XML and ASP.NET
by New Riders

by Jason Salas Sunday, May 26, 2002


OVERALL ASSESSMENT
Authors Kirk Allen Evans, Ashwinn Kamanna, and Joel Mueller, with contributions by Scott Worley, tackle several must-know concepts of XML and of XML-related technologies in a fine book that’s a great addition to any technical library. The book is 686 pages, comprised of 13 well-ordered chapters, and also has (3) great appendixes. While dealing with a very advanced topic that in my experience can often easily become very confusing, the book’s voice is written very easy, which makes it quite easy to follow.

It discusses both client-side and server-side presentation of XML data, and there’s lots of content on how ASP.NET incorporates XML, specifically with the use of application configuration through the web.config file, and the <asp:xml> server control. While the book handles some very advanced topics, it does so in easy-to-read fashion, as is evident in the chapter describing the construction of XSchema.

The book contains one of the better discussions of how the .NET Framework handles XML serialization, and how this important topic can be integrated into system-to-system communications. The book also spends a good deal of time deconstructing SOAP. The book’s code examples are both written in Visual Basic .NET and C# (but the majority appears in C#).

However, one chapter I found particularly helpful was the discussion of SQL Server 2000’s enhancements for handling XML. This is a valuable discussion that sadly is lacking in many publications. Proper attention is given to the fact that SQL Server 2000 allows a developer to build custom XML structures by using additional arguments in a T-SQL query, and has some degree of flexibility to change the structure of a derived XML document, as opposed to being forced to deal with a single element per DB record, with each field as an XML attribute, as was frequently the case in ASP classic.

The book doesn’t necessarily bind the reader to have to use Visual Studio .NET outright to replicate the code samples. Rather, it’s written in the voice of pre-RTM .NET, when nearly everyone was writing code with NotePad. This is a raw-code approach. And I like it. Nevertheless, the book doesn’t neglect the importance and ubiquity of VS.NET, and has a great chapter on using XML from within the IDE. A case in point is the book’s excellent discussion of building schema both from scratch, and then with VS.NET.

This book is a great addition to one’s library. While New Riders doesn’t classify their titles as being “Beginner,” “Intermediate” or “Advanced”, it should be noted that this book is best suited for experienced developers looking to expand their apps…but it can also be picked up by daring beginners looking for an empowering challenge. Since the book deals with so many topics, it’s a bargain at US$49.99, letting the reader get the equivalent of two or three books at once, all in one convenient title.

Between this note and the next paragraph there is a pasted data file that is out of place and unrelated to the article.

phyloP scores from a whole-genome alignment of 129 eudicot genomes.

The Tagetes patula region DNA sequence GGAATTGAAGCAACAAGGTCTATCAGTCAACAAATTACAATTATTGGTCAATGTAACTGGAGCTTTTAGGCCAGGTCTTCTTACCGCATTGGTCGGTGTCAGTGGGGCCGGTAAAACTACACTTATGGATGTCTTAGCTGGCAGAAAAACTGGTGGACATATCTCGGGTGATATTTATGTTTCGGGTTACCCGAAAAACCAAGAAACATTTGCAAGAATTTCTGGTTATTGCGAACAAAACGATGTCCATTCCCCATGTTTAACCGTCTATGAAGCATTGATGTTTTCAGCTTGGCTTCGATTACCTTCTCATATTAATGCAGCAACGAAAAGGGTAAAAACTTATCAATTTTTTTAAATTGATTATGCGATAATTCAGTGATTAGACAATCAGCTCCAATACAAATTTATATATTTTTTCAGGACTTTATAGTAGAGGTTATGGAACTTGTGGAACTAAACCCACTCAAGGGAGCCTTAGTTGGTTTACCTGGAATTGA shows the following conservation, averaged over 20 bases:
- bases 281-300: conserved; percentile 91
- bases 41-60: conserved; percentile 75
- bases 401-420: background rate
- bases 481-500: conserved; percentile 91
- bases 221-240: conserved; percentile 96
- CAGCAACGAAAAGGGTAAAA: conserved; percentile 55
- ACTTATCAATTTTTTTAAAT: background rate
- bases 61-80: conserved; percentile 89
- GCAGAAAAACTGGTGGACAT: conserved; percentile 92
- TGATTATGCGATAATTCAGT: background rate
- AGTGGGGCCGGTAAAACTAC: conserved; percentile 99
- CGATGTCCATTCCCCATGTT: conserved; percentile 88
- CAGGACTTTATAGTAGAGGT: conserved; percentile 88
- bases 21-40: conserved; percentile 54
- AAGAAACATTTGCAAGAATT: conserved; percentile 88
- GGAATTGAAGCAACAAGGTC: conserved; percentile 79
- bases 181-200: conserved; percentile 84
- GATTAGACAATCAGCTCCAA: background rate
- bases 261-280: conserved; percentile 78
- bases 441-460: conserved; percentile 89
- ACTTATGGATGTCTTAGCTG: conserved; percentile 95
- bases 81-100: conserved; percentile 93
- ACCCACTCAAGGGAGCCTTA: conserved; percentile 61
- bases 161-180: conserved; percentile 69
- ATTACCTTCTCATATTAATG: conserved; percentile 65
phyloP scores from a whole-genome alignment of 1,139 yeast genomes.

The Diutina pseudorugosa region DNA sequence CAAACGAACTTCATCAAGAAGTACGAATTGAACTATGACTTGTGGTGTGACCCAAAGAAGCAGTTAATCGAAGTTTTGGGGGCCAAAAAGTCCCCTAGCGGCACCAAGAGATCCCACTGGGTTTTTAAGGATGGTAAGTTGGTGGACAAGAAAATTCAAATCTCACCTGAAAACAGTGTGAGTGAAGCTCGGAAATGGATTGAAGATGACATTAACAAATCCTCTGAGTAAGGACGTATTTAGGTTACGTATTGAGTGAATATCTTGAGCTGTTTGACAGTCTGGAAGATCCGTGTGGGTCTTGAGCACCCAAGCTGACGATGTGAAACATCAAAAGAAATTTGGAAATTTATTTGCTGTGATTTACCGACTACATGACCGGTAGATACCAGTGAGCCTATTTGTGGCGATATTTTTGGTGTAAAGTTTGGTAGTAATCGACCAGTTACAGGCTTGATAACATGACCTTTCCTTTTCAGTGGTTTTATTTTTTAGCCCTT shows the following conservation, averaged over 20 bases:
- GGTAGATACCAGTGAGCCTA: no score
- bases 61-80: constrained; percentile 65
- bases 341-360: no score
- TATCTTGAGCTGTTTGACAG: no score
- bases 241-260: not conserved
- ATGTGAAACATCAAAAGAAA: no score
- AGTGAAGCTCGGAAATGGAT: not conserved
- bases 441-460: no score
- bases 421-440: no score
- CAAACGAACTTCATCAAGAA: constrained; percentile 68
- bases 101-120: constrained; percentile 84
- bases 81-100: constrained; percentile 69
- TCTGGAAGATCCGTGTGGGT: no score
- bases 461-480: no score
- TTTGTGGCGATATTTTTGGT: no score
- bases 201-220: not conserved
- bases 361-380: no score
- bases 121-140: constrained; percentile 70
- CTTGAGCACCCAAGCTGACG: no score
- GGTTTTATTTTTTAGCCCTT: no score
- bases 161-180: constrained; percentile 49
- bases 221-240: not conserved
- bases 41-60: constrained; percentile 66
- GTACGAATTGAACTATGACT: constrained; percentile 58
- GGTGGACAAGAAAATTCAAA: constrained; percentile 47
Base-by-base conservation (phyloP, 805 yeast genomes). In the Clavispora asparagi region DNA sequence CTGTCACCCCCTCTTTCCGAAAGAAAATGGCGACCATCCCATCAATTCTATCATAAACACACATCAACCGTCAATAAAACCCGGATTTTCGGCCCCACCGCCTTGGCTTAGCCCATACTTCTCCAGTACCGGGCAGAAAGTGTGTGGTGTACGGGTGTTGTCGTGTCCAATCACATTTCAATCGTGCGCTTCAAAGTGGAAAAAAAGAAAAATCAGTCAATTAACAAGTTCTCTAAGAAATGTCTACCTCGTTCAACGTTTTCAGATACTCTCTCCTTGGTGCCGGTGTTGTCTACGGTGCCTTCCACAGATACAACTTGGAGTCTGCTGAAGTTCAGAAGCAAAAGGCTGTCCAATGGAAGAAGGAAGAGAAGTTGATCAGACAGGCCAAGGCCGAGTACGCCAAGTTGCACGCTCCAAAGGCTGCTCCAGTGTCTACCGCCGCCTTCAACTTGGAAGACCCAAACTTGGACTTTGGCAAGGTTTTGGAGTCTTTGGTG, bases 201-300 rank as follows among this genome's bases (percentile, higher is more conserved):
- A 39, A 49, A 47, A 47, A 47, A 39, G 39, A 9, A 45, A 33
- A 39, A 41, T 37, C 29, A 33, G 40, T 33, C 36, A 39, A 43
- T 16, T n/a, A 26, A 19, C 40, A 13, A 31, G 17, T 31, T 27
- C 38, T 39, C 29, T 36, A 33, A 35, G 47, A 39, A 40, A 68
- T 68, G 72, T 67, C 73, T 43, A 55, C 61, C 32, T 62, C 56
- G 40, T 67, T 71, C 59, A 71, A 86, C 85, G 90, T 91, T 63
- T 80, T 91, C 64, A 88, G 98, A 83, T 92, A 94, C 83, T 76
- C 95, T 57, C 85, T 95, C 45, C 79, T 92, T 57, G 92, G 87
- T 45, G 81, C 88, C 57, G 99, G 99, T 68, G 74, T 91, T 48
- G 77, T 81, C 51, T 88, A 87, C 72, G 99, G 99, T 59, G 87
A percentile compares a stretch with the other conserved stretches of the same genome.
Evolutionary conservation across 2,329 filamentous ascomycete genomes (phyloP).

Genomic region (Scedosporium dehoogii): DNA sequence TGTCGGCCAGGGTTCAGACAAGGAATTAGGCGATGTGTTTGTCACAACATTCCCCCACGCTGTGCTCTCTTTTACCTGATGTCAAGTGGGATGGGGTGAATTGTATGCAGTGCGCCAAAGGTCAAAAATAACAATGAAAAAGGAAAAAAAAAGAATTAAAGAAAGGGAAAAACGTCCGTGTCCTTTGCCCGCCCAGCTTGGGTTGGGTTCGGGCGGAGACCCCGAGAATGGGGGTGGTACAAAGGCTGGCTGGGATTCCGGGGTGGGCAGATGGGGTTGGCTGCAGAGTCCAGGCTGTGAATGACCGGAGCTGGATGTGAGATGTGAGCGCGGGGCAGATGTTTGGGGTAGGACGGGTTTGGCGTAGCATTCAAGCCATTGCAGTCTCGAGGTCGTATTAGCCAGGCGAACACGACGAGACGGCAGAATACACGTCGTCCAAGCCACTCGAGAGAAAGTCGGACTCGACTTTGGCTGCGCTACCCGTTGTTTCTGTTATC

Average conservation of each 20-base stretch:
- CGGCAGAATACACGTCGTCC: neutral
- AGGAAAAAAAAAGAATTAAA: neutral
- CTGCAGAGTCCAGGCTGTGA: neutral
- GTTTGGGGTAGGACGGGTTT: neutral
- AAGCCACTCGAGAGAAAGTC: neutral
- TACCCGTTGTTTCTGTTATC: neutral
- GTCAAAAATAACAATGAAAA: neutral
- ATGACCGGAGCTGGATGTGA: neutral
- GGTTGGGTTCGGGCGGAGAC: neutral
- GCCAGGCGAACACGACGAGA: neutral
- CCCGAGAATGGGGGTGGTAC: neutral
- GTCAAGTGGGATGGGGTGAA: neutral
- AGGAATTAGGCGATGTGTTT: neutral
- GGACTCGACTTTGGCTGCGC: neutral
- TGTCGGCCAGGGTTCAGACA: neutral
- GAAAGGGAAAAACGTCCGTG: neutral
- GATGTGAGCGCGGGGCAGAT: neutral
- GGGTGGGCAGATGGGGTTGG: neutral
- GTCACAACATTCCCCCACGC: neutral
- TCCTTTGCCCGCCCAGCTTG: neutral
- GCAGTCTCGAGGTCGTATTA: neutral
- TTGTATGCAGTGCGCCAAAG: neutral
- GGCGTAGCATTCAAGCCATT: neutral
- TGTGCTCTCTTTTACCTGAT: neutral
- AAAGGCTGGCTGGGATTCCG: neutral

WHAT I LIKE ABOUT THE BOOK
 

  • The authors really give a comprehensively tour of the .NET Framework’s System.Xml namespace, the MSXML parser, of database communications with XML through ADO.NET, and an outstanding discussion of writing web.config files to manage ASP.NET applications.
  • The book’s appendixes are outstanding, being the ASP.NET object model, an MSXML reference, and a decent XSLT programming reference. They’re very well laid-out and very helpful. It’s almost like a free additional book in itself.
  • There’s lots of code to play around with, and almost every single concept, XML technology, or strategy mentioned in the book is followed by a practical code example.
  • The proofreading was excellent. Sure, there are some minor typographical snafus, but it’s been a concern of mine with New Riders that their titles aren’t treated with an appropriate amount of quality control. Happily, this book addressed that concern and is easy to read, and very accurate.
  • Physically, the book is well-bound and sturdy. The dimensions of the book are compact and nicely portable. It should be able to take a pounding or hours of being left open mid-way through on your desk without the spine breaking, and the pages won’t easily tear when you flip through them frantically when working on a project. However, this latter point makes the book a bit heavy.
  • Included was a discussion of mobile applications development, using WAP, WML, and XHTML Basic. While arguably outside the scope of the book, it was helpful and should provide to be of use to the reader for the next couple of years, as .NET’s impact on mobile computing continues.
  • The address book XML Web service built in the latter portion of the book is very cool. While I read through the majority of the book not trying out the code samples the first time around, I had to replicate this application. It’s very practical, and very useful.

WHAT I FEEL NEEDS IMPROVEMENT

  • The book again took into consideration both VB .NET and C# for code examples, but inconsistently split the amount of examples. Most are in C#, some are in VB .NET. To really make this a valuable learning tool, it would be great if all the examples were presented in both languages; but this is my major gripe with mostly all .NET books. Either use both all the way, or only use one language, and write two versions of the book.
  • It’s not a major criticism of mine, but I felt that the chapters on integration with SAX2 and MSXML interfaces needed a bit more of a lead-in, to describe exactly when and where such integration would be best. There’s a good discussion of what SAX (Simple API for XML) is from a historical perspective, but more practical application of the technology would have made this better.
  • I would have a liked a little bit more information on the using XML on the client-side in applications. The book touched very briefly on data islands as an example, but more would have been great.

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